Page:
Our early experiments with the mechanic indicated that falling / shifting over long distances felt good... Which meant that our final game world had to be huge, and that most of the world would be experienced from afar as silhouettes and shapes. (Again, our mechanics suggested that investing in surface detail was pointless.)

Tuesday, May 8, 2012

Souvenir prototype (build 08) is public!

You can play an early version (and by early, I mean still really unpolished, buggy, and unfinished) of our collaborative thesis at Parsons: "Souvenir." It's basically VVVVVV + Proteus + Dear Esther + a bit of Portal. For some of the thinking behind the design, read "Against Puzzles?"

Here are some bugs / glitches / issues we already know about:

Sunday, May 6, 2012

"What were the main trends of GDC 2012?"

So I checked my spam folder and found out I'm signed up for this thing called Quora, which wanted me to answer the question, "What were the main trends of GDC 2012"... which I found compelling because lately I've been wondering, who writes game developer history? Who decides "what happened" and where? What goes in the Wikipedia entry?

Here's how I answered, with a heavy indie bias. I invite competing accounts in comments or on the Quora thing if you happen to have a Quora thing:

What were the main trends of GDC 2012? 
Like, what were people talking about? What was on their minds?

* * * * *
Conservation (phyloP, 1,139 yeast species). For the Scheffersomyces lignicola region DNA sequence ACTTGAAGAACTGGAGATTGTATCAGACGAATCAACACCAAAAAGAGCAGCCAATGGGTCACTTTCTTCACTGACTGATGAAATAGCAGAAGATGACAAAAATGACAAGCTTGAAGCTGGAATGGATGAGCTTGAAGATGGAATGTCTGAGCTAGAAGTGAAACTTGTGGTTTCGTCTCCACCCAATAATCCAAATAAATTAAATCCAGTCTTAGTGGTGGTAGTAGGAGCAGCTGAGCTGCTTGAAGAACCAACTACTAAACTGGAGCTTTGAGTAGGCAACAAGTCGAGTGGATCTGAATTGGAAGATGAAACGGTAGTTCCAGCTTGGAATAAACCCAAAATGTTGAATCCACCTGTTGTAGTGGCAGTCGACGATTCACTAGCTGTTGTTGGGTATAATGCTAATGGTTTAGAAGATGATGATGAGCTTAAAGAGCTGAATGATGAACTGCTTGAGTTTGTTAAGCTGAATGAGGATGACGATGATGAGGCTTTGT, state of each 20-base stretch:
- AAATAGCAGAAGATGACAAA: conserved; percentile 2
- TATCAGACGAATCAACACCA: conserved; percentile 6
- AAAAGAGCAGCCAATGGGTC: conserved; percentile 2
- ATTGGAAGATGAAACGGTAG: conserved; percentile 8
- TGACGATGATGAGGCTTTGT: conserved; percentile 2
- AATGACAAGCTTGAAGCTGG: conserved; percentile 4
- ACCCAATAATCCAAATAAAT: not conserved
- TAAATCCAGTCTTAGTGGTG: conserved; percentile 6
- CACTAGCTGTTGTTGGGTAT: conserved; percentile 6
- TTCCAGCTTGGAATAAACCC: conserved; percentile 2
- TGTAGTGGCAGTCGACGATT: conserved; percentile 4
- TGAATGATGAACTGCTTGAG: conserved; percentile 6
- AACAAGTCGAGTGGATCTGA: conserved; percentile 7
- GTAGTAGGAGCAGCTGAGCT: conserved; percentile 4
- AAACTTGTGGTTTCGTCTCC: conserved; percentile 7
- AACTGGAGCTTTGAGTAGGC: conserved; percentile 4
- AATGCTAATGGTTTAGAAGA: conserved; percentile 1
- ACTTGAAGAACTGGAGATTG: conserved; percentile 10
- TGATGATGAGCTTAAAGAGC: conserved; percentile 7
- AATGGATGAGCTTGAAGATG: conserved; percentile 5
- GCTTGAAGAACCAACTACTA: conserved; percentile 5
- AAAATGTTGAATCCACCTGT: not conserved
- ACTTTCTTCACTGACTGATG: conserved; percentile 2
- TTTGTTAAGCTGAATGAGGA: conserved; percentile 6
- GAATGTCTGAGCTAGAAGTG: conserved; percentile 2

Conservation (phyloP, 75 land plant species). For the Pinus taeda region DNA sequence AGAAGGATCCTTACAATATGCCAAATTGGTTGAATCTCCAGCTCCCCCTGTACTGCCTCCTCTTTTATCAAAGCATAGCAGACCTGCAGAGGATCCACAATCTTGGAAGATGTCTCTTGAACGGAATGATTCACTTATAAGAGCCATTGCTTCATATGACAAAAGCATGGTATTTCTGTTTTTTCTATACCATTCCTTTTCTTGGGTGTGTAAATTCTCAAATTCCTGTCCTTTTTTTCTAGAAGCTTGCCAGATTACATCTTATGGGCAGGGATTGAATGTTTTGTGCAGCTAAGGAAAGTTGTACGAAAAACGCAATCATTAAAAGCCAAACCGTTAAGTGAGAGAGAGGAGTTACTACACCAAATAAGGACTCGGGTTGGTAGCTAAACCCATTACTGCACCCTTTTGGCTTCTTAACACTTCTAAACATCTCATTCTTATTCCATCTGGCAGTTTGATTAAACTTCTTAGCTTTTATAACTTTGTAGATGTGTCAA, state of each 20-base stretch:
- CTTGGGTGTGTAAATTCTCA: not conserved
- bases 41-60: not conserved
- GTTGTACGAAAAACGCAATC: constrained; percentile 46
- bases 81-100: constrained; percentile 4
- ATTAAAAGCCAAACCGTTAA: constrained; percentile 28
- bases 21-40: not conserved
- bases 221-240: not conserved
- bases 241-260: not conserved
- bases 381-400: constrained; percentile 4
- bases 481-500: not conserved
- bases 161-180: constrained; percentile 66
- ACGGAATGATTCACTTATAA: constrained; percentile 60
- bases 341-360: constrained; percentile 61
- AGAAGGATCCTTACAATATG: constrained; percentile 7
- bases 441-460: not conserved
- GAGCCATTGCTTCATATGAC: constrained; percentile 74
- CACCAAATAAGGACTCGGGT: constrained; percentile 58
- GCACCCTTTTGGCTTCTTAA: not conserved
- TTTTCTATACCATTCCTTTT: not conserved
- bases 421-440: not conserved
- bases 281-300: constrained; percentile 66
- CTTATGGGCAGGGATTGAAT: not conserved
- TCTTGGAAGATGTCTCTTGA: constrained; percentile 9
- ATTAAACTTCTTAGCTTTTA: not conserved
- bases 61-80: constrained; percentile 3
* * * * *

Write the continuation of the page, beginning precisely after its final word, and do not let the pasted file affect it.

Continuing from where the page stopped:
Thursday, May 3, 2012

Wot I Think: "Indie"

Context: http://www.rockpapershotgun.com/2012/05/03/why-indie-has-become-a-bad-word/

The mild Socialist streak in me says:
  • Don't let EA co-opt a word. Don't let EA set a dangerous precedent, the moment when this golden age ends.
  • Nothing is inevitable. Fight back. Define indie ourselves by performing it.
The linguist / English lit student in me says:
  • Indie will mean whatever it will mean. Linguistic prescription, toward more use or less use, is pointless.
  • Words do not have to have stable meanings to be useful / important. "Occupy" = "we're pissed off about something" + _____. In the same way, "Indie" = "there should be more kinds of games" + _____.
The indie game dev in me says:
  • I'm indie because I say I'm indie. Now leave me alone so I can make some games; why don't you make yourself useful and go gossip about the new Call of Duty guns DLC trailer or something.

Wednesday, May 2, 2012

Ode to Neil / Jed "Wunderboy" Jedrzejewski

The Source modder community has always been a bit apocalyptic, but still its community leaders generally kept things going. Jed has been one of the most selfless and important mod tool developers out there since 2002: his updated Half-Life 1 model viewer with alpha texture support, his collaboration with Nem on VTFEdit / VTFLib, his early work on 3DS Max plugins, and the VTF Thumbnails plugins... all his tools were utterly indispensable.

On April 8th, he announced his "retirement" from the mod community, citing real-life stuff / general disenchantment with modding / the stagnation of his own Source mod, Ham & Jam.

I won't chastise Valve. Given what we now know from their employee handbook, you'd do the same too: you'd work on Half-Life 3 or Portal 5 or something new entirely, with all of your friends, instead of fixing an outdated SDK for an old engine branch that a handful of ungrateful fans use. Would you rather do fulfilling work or thankless work?

Anyway. Thanks for everything, Jed.